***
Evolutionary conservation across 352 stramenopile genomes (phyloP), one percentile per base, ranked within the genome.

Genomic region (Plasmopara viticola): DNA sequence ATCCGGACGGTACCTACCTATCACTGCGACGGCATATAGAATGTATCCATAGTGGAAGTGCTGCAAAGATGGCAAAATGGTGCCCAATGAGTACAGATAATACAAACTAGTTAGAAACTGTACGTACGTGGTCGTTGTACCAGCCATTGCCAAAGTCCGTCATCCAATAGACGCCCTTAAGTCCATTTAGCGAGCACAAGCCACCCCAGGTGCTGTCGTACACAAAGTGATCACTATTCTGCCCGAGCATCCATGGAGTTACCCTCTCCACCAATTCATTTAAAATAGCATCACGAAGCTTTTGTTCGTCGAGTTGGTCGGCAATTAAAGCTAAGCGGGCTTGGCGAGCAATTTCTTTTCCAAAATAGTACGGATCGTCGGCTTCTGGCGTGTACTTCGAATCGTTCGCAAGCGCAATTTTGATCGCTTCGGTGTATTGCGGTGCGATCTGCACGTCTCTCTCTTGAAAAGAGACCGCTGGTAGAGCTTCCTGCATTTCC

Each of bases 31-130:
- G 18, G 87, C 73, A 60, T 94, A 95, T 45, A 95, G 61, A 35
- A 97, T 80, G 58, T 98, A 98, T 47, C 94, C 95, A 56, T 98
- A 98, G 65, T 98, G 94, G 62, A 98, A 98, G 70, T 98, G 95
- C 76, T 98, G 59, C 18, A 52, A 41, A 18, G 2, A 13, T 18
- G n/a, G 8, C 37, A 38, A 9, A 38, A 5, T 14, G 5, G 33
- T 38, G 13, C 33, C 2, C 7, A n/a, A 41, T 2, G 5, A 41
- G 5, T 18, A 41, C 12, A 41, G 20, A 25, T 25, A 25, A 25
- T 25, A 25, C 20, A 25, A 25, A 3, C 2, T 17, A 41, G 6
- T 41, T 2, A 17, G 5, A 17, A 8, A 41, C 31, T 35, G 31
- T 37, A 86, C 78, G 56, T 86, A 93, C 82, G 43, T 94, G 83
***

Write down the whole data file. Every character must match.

Evolutionary conservation across 352 stramenopile genomes (phyloP), one percentile per base, ranked within the genome.

Genomic region (Plasmopara viticola): DNA sequence ATCCGGACGGTACCTACCTATCACTGCGACGGCATATAGAATGTATCCATAGTGGAAGTGCTGCAAAGATGGCAAAATGGTGCCCAATGAGTACAGATAATACAAACTAGTTAGAAACTGTACGTACGTGGTCGTTGTACCAGCCATTGCCAAAGTCCGTCATCCAATAGACGCCCTTAAGTCCATTTAGCGAGCACAAGCCACCCCAGGTGCTGTCGTACACAAAGTGATCACTATTCTGCCCGAGCATCCATGGAGTTACCCTCTCCACCAATTCATTTAAAATAGCATCACGAAGCTTTTGTTCGTCGAGTTGGTCGGCAATTAAAGCTAAGCGGGCTTGGCGAGCAATTTCTTTTCCAAAATAGTACGGATCGTCGGCTTCTGGCGTGTACTTCGAATCGTTCGCAAGCGCAATTTTGATCGCTTCGGTGTATTGCGGTGCGATCTGCACGTCTCTCTCTTGAAAAGAGACCGCTGGTAGAGCTTCCTGCATTTCC

Each of bases 31-130:
- G 18, G 87, C 73, A 60, T 94, A 95, T 45, A 95, G 61, A 35
- A 97, T 80, G 58, T 98, A 98, T 47, C 94, C 95, A 56, T 98
- A 98, G 65, T 98, G 94, G 62, A 98, A 98, G 70, T 98, G 95
- C 76, T 98, G 59, C 18, A 52, A 41, A 18, G 2, A 13, T 18
- G n/a, G 8, C 37, A 38, A 9, A 38, A 5, T 14, G 5, G 33
- T 38, G 13, C 33, C 2, C 7, A n/a, A 41, T 2, G 5, A 41
- G 5, T 18, A 41, C 12, A 41, G 20, A 25, T 25, A 25, A 25
- T 25, A 25, C 20, A 25, A 25, A 3, C 2, T 17, A 41, G 6
- T 41, T 2, A 17, G 5, A 17, A 8, A 41, C 31, T 35, G 31
- T 37, A 86, C 78, G 56, T 86, A 93, C 82, G 43, T 94, G 83